praise him with the clash of cymbals,
praise him with resounding cymbals.
Psalm 150:5 (NIV)
When Wendy and I were on our cruise we had the pleasure of being entertained nightly by the B.B. King All-Stars, an amazing group of Memphis based musicians. One night late in the week the band gave the vocalists a break and played a jazz set. They jammed on one tune that continued to build and build in intensity as each musician took solo turns. Towards the end of the song as things reached a fevered pitch, the drummer took off on a frenzied drum solo. I’ve seen, known and played with many drummers in my life. I have never seen anything quite like we witnessed that night. Cymbals crashed, sticks splintered and shattered as he beat the drums, threw caution to the wind, and lost himself in wild abandon. By the end of the song, he’d broken the snare drum.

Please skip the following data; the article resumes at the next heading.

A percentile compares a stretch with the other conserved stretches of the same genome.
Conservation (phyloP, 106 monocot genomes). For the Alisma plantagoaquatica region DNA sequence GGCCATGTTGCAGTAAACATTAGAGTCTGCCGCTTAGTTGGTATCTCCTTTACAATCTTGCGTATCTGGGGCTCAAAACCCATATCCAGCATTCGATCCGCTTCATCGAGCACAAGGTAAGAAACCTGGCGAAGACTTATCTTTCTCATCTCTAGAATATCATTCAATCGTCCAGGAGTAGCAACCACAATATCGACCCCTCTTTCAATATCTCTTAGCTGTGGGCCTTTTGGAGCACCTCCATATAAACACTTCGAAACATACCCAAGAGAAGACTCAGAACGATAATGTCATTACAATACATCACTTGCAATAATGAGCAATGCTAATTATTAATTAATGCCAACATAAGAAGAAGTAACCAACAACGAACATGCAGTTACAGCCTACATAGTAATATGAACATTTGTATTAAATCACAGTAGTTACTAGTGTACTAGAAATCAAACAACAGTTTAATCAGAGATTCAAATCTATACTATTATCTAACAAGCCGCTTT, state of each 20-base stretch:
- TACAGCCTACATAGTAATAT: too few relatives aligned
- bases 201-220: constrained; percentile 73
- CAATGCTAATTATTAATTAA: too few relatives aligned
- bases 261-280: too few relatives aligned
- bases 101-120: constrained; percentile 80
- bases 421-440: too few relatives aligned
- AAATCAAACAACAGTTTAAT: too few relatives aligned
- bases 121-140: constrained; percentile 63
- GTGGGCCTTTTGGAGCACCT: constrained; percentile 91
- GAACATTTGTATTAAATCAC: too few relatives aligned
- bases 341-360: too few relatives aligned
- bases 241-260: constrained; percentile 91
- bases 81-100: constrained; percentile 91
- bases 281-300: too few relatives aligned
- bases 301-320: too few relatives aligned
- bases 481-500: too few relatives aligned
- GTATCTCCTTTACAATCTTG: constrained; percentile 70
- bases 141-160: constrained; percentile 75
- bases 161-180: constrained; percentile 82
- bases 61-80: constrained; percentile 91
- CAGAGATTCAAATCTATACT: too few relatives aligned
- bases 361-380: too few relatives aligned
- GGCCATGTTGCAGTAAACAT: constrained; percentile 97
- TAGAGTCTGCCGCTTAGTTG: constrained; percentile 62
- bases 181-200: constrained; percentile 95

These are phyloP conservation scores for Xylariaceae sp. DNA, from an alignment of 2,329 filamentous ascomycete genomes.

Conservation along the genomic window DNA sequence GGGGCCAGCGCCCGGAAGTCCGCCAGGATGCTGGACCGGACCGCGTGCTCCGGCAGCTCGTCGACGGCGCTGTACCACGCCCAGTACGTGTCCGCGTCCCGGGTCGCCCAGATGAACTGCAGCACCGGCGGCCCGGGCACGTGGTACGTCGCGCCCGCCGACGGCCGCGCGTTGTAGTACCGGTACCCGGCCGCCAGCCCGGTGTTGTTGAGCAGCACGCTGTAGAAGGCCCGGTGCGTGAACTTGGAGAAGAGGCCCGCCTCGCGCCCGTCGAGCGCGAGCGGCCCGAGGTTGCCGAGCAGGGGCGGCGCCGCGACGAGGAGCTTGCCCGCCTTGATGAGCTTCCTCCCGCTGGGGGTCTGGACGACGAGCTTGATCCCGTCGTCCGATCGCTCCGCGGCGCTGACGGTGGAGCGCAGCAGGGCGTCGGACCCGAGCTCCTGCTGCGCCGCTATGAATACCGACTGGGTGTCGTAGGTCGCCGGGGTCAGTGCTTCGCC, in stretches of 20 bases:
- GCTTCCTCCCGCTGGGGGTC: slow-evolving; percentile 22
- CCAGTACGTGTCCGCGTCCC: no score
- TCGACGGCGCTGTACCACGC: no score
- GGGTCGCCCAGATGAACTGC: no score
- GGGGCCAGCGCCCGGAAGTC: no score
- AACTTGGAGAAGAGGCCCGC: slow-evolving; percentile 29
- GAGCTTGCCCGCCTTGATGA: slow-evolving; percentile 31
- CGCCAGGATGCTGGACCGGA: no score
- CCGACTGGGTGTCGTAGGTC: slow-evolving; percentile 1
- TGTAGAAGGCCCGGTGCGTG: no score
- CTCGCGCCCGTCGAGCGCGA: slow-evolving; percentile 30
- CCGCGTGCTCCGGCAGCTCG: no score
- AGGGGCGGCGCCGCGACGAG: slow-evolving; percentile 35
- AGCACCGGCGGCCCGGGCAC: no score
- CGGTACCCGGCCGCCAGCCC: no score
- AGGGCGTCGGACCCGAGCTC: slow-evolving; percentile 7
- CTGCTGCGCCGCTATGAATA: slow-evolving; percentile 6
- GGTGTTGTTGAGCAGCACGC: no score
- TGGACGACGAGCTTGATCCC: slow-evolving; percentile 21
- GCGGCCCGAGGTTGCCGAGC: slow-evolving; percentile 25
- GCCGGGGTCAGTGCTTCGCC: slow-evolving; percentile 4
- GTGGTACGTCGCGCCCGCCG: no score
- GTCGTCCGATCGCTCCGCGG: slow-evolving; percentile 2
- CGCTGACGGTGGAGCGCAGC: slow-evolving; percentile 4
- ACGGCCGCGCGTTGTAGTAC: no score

In the introductory liner notes of some of the psalms you’ll see the Hebrew word shiggaion. No one knows for certain what the ancient musical term means, but the transliteration hints at a word picture of someone reeling as if intoxicated. Scholars suggest that these psalms were raucous songs intended for people to worship with the same loud, ecstatic, wild abandon Wendy and I witnessed in the musicians and drummer.
Wise King Solomon wrote that there is a time for everything under the sun. Certainly, there is a time for thoughtful, respectful quiet worship music. One of the most important lessons I’ve taken from the psalms is that there is also a time for shiggaion.